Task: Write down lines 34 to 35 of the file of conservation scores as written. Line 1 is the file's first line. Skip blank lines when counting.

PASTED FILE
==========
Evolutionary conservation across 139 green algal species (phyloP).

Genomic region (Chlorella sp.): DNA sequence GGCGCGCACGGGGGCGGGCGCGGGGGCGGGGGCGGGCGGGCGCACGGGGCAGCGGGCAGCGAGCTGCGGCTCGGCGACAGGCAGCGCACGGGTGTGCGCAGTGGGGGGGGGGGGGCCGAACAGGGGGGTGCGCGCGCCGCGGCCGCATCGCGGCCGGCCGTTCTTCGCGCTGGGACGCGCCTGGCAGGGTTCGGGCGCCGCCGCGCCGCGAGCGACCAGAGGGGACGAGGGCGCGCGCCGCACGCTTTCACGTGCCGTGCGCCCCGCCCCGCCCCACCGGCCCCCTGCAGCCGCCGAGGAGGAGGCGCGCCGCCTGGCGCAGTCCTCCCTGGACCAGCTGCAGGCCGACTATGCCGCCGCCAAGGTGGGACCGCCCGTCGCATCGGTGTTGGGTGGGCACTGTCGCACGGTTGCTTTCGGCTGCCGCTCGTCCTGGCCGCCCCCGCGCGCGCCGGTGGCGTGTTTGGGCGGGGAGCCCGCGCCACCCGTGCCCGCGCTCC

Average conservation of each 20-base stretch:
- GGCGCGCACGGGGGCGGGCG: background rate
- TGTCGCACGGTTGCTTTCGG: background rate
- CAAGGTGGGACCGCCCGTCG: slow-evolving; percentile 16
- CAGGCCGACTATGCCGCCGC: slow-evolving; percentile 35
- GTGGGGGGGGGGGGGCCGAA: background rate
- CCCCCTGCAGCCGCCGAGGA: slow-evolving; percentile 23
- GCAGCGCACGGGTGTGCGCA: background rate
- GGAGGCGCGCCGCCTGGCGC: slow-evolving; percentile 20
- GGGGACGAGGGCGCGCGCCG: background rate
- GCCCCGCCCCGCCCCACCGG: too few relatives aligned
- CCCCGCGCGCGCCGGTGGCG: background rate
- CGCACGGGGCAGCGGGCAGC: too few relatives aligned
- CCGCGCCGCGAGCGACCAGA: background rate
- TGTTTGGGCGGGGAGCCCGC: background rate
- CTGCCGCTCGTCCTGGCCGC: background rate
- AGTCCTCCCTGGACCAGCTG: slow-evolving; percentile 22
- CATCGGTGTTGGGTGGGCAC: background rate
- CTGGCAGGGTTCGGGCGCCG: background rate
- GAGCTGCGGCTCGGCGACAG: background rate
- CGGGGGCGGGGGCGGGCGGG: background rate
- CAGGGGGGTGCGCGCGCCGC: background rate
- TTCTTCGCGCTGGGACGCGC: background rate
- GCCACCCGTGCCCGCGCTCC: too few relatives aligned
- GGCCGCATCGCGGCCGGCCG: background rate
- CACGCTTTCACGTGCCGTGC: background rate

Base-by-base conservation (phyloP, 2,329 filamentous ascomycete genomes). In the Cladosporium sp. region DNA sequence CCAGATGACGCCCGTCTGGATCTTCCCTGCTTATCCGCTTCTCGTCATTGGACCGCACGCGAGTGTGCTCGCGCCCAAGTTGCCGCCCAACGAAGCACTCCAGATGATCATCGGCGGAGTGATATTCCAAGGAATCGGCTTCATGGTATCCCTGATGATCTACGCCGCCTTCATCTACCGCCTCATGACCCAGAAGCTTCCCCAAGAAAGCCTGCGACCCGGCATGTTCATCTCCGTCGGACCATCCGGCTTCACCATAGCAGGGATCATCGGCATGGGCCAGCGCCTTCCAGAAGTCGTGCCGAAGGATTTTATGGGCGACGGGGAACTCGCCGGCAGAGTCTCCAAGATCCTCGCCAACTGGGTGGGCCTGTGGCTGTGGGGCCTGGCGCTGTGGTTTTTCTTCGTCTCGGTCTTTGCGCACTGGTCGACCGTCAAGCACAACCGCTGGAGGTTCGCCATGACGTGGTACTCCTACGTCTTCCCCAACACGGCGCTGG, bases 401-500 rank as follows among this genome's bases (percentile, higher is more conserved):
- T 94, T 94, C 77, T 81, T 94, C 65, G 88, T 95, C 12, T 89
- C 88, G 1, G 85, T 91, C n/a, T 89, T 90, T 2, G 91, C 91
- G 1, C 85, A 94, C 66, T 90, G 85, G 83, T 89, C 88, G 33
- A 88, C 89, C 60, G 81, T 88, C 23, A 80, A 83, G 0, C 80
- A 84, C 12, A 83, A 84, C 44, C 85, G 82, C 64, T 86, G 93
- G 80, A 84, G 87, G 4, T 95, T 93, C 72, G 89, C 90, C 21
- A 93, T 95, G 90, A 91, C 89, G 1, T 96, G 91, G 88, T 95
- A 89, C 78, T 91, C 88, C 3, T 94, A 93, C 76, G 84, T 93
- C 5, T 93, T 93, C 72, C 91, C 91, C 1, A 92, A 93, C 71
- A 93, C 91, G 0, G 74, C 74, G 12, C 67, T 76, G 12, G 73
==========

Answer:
- A 84, C 12, A 83, A 84, C 44, C 85, G 82, C 64, T 86, G 93
- G 80, A 84, G 87, G 4, T 95, T 93, C 72, G 89, C 90, C 21